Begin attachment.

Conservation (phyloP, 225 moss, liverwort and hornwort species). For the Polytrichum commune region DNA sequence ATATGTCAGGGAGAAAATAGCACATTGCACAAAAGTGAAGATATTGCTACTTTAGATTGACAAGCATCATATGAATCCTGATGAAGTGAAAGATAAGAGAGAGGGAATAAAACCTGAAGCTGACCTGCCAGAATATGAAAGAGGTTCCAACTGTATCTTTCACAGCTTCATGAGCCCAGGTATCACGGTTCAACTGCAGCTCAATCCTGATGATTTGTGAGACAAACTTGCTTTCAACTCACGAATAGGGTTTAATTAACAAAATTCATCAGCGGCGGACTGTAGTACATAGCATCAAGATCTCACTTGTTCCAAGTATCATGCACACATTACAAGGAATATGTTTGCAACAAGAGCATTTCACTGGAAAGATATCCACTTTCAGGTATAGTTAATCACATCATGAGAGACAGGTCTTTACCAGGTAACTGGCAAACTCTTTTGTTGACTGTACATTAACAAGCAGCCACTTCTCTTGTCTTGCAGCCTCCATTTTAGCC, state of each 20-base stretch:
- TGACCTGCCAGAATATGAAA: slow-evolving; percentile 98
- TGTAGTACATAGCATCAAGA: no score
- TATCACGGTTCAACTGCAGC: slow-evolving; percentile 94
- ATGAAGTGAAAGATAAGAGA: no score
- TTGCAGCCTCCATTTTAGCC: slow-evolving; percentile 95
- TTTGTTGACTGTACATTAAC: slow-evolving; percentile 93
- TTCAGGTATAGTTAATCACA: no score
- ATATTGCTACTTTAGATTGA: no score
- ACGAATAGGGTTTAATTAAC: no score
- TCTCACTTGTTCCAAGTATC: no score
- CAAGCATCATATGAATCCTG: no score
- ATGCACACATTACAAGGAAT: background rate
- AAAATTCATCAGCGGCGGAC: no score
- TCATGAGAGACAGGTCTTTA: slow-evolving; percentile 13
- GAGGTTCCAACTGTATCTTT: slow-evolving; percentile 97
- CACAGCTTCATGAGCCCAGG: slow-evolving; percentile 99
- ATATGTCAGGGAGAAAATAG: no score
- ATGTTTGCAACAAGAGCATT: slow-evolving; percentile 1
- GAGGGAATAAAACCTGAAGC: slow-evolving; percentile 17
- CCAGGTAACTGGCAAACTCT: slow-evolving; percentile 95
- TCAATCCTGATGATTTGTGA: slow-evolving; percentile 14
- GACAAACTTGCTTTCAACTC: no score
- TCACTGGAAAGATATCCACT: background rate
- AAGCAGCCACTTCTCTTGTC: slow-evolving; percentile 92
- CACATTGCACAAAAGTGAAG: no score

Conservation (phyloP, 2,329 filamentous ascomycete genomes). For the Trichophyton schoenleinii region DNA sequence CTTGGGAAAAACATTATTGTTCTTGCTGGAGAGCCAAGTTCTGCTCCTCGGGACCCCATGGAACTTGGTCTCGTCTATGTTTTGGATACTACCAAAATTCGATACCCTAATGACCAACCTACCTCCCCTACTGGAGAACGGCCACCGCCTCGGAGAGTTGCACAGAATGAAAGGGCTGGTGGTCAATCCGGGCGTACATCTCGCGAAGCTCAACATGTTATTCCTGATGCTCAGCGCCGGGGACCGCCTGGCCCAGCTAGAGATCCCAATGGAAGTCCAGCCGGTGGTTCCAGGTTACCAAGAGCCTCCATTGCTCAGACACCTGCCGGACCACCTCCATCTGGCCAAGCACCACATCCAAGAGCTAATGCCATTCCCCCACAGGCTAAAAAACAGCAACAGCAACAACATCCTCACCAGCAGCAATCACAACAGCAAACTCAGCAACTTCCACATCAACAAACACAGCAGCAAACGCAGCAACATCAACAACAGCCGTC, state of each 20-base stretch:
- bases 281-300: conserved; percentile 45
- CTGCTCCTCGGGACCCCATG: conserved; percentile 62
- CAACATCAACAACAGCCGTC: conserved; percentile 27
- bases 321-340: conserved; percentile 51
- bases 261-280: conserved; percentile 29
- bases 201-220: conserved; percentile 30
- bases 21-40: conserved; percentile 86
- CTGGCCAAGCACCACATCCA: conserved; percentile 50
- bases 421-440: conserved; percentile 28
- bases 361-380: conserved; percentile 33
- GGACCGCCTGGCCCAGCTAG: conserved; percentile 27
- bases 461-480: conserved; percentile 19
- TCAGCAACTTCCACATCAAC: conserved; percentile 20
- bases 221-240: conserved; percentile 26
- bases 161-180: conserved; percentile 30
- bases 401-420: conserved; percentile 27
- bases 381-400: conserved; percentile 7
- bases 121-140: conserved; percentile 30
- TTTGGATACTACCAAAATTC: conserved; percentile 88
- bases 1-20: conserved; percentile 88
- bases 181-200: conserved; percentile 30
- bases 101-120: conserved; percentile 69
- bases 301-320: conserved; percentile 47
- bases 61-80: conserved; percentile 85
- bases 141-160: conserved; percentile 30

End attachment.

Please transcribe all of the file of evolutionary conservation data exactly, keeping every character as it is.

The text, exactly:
Conservation (phyloP, 225 moss, liverwort and hornwort species). For the Polytrichum commune region DNA sequence ATATGTCAGGGAGAAAATAGCACATTGCACAAAAGTGAAGATATTGCTACTTTAGATTGACAAGCATCATATGAATCCTGATGAAGTGAAAGATAAGAGAGAGGGAATAAAACCTGAAGCTGACCTGCCAGAATATGAAAGAGGTTCCAACTGTATCTTTCACAGCTTCATGAGCCCAGGTATCACGGTTCAACTGCAGCTCAATCCTGATGATTTGTGAGACAAACTTGCTTTCAACTCACGAATAGGGTTTAATTAACAAAATTCATCAGCGGCGGACTGTAGTACATAGCATCAAGATCTCACTTGTTCCAAGTATCATGCACACATTACAAGGAATATGTTTGCAACAAGAGCATTTCACTGGAAAGATATCCACTTTCAGGTATAGTTAATCACATCATGAGAGACAGGTCTTTACCAGGTAACTGGCAAACTCTTTTGTTGACTGTACATTAACAAGCAGCCACTTCTCTTGTCTTGCAGCCTCCATTTTAGCC, state of each 20-base stretch:
- TGACCTGCCAGAATATGAAA: slow-evolving; percentile 98
- TGTAGTACATAGCATCAAGA: no score
- TATCACGGTTCAACTGCAGC: slow-evolving; percentile 94
- ATGAAGTGAAAGATAAGAGA: no score
- TTGCAGCCTCCATTTTAGCC: slow-evolving; percentile 95
- TTTGTTGACTGTACATTAAC: slow-evolving; percentile 93
- TTCAGGTATAGTTAATCACA: no score
- ATATTGCTACTTTAGATTGA: no score
- ACGAATAGGGTTTAATTAAC: no score
- TCTCACTTGTTCCAAGTATC: no score
- CAAGCATCATATGAATCCTG: no score
- ATGCACACATTACAAGGAAT: background rate
- AAAATTCATCAGCGGCGGAC: no score
- TCATGAGAGACAGGTCTTTA: slow-evolving; percentile 13
- GAGGTTCCAACTGTATCTTT: slow-evolving; percentile 97
- CACAGCTTCATGAGCCCAGG: slow-evolving; percentile 99
- ATATGTCAGGGAGAAAATAG: no score
- ATGTTTGCAACAAGAGCATT: slow-evolving; percentile 1
- GAGGGAATAAAACCTGAAGC: slow-evolving; percentile 17
- CCAGGTAACTGGCAAACTCT: slow-evolving; percentile 95
- TCAATCCTGATGATTTGTGA: slow-evolving; percentile 14
- GACAAACTTGCTTTCAACTC: no score
- TCACTGGAAAGATATCCACT: background rate
- AAGCAGCCACTTCTCTTGTC: slow-evolving; percentile 92
- CACATTGCACAAAAGTGAAG: no score

Conservation (phyloP, 2,329 filamentous ascomycete genomes). For the Trichophyton schoenleinii region DNA sequence CTTGGGAAAAACATTATTGTTCTTGCTGGAGAGCCAAGTTCTGCTCCTCGGGACCCCATGGAACTTGGTCTCGTCTATGTTTTGGATACTACCAAAATTCGATACCCTAATGACCAACCTACCTCCCCTACTGGAGAACGGCCACCGCCTCGGAGAGTTGCACAGAATGAAAGGGCTGGTGGTCAATCCGGGCGTACATCTCGCGAAGCTCAACATGTTATTCCTGATGCTCAGCGCCGGGGACCGCCTGGCCCAGCTAGAGATCCCAATGGAAGTCCAGCCGGTGGTTCCAGGTTACCAAGAGCCTCCATTGCTCAGACACCTGCCGGACCACCTCCATCTGGCCAAGCACCACATCCAAGAGCTAATGCCATTCCCCCACAGGCTAAAAAACAGCAACAGCAACAACATCCTCACCAGCAGCAATCACAACAGCAAACTCAGCAACTTCCACATCAACAAACACAGCAGCAAACGCAGCAACATCAACAACAGCCGTC, state of each 20-base stretch:
- bases 281-300: conserved; percentile 45
- CTGCTCCTCGGGACCCCATG: conserved; percentile 62
- CAACATCAACAACAGCCGTC: conserved; percentile 27
- bases 321-340: conserved; percentile 51
- bases 261-280: conserved; percentile 29
- bases 201-220: conserved; percentile 30
- bases 21-40: conserved; percentile 86
- CTGGCCAAGCACCACATCCA: conserved; percentile 50
- bases 421-440: conserved; percentile 28
- bases 361-380: conserved; percentile 33
- GGACCGCCTGGCCCAGCTAG: conserved; percentile 27
- bases 461-480: conserved; percentile 19
- TCAGCAACTTCCACATCAAC: conserved; percentile 20
- bases 221-240: conserved; percentile 26
- bases 161-180: conserved; percentile 30
- bases 401-420: conserved; percentile 27
- bases 381-400: conserved; percentile 7
- bases 121-140: conserved; percentile 30
- TTTGGATACTACCAAAATTC: conserved; percentile 88
- bases 1-20: conserved; percentile 88
- bases 181-200: conserved; percentile 30
- bases 101-120: conserved; percentile 69
- bases 301-320: conserved; percentile 47
- bases 61-80: conserved; percentile 85
- bases 141-160: conserved; percentile 30